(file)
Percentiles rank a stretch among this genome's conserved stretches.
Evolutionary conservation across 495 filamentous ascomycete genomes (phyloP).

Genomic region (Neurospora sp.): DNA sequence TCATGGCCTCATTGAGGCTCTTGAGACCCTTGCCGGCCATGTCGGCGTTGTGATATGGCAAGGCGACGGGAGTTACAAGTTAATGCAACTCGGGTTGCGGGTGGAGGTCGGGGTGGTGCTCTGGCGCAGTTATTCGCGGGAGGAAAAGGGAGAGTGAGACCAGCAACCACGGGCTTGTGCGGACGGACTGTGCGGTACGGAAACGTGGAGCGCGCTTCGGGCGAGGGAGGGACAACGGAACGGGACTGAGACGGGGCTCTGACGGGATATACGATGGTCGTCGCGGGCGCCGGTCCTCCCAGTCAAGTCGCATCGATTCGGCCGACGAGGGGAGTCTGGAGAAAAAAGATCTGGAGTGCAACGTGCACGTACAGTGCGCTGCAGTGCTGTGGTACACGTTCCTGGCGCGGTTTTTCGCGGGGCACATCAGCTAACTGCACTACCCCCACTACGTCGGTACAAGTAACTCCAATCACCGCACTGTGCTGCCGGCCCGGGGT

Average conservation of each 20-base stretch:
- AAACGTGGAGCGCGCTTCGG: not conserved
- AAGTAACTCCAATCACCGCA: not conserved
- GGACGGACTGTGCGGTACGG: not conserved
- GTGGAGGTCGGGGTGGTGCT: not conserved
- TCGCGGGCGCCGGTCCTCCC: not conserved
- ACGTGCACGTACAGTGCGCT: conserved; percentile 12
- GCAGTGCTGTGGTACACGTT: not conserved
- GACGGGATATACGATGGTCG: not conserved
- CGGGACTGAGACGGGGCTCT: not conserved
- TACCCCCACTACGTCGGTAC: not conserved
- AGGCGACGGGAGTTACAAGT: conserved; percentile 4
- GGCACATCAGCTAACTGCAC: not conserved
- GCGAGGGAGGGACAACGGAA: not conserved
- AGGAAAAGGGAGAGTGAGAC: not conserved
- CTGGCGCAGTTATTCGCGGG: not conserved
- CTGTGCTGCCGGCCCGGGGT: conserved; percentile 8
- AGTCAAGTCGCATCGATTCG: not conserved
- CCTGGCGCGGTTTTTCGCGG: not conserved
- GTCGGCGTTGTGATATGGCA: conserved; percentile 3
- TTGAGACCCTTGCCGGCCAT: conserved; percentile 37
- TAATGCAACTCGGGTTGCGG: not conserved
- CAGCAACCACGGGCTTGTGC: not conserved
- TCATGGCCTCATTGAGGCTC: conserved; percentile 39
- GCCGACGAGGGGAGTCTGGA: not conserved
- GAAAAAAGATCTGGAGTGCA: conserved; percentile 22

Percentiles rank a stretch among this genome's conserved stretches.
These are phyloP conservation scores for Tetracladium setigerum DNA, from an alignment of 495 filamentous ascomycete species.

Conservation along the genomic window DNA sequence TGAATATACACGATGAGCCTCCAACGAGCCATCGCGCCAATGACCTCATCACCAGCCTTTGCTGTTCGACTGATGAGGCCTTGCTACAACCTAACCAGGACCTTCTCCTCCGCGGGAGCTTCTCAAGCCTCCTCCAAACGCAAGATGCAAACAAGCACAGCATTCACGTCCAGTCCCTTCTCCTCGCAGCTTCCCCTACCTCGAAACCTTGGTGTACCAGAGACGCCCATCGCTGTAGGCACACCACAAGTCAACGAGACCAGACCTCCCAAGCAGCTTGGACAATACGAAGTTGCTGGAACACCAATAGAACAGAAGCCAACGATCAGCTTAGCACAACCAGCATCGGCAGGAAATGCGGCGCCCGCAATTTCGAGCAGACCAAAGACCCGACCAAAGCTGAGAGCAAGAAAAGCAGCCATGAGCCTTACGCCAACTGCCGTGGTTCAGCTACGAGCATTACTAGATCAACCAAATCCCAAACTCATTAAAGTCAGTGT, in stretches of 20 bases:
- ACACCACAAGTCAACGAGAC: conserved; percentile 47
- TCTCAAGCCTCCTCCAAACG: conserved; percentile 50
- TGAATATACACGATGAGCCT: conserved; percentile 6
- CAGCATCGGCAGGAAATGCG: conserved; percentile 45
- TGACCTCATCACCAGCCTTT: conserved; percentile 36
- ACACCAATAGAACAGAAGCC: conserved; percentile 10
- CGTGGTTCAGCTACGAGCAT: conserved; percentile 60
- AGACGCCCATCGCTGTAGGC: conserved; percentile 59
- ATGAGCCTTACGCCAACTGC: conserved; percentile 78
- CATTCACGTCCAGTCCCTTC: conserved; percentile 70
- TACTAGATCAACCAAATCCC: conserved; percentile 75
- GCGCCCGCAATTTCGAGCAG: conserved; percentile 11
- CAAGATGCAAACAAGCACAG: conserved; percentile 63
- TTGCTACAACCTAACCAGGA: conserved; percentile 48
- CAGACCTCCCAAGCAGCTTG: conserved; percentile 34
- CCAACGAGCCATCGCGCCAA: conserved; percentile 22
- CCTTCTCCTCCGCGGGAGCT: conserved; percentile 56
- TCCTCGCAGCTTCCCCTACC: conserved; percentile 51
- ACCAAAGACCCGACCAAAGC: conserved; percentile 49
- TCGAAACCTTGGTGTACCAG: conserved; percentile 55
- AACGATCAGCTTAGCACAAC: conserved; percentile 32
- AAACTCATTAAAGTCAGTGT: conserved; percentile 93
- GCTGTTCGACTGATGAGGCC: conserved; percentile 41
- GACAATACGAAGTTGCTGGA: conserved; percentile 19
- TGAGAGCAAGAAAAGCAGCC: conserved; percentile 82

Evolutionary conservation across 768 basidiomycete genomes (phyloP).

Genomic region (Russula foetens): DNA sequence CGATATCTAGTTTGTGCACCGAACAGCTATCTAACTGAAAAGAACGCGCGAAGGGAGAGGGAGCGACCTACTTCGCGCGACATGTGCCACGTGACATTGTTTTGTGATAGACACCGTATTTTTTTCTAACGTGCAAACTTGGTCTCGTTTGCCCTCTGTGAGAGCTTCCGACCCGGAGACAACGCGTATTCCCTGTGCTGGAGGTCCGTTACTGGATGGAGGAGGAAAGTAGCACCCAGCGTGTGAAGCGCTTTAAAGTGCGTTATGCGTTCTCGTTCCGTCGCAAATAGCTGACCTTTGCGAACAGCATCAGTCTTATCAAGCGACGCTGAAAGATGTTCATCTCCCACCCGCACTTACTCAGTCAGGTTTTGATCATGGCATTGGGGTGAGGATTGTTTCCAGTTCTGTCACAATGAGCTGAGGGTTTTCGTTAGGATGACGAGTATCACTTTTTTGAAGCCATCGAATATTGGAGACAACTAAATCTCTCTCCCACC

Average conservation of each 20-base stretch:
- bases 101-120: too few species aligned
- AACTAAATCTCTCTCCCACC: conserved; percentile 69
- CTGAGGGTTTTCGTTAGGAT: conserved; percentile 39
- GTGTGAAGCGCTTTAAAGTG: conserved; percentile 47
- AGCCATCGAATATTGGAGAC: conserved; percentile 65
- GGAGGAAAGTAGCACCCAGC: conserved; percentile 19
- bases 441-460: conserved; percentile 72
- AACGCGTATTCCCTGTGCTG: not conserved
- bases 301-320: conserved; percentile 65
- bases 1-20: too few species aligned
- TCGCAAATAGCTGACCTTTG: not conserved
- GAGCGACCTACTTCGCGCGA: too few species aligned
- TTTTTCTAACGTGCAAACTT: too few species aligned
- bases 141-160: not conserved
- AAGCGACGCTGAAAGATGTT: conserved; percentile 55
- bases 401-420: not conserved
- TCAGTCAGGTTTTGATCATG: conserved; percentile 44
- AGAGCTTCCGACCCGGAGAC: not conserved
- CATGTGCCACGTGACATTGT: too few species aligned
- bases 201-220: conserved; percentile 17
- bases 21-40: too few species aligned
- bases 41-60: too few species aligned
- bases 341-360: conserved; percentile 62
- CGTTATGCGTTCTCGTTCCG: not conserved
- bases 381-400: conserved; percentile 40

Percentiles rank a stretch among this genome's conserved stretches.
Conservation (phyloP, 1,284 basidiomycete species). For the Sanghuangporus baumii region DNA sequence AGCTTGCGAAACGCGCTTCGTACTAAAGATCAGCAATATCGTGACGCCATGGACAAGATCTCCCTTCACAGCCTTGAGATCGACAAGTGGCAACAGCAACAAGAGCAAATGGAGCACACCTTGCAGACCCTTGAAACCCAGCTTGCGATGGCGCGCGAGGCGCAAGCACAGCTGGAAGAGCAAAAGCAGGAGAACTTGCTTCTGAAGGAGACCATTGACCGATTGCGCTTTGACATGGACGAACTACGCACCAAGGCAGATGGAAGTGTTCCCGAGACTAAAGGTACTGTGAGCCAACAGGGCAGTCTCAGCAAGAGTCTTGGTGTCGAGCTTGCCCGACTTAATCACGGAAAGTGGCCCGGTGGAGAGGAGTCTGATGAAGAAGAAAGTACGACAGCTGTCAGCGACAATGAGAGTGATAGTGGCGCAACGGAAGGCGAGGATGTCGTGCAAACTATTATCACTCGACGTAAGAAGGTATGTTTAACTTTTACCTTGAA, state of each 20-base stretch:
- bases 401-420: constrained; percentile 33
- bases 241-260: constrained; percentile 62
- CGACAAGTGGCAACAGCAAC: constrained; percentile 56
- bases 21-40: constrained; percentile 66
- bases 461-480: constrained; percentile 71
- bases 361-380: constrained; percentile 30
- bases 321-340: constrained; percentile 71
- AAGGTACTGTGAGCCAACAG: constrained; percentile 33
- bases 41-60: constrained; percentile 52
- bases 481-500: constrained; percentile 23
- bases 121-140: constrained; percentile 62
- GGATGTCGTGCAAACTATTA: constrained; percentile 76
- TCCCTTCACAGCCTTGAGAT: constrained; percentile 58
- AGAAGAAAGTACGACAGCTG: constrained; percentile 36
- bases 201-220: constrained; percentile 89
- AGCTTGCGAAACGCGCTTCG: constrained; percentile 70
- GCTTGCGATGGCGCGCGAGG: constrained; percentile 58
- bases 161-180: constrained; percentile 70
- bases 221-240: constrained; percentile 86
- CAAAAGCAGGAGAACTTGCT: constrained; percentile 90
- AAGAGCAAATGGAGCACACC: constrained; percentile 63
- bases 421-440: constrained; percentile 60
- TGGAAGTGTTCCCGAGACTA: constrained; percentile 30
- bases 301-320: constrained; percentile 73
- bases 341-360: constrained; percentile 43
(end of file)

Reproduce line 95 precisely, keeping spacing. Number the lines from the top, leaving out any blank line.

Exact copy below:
- AAGGTACTGTGAGCCAACAG: constrained; percentile 33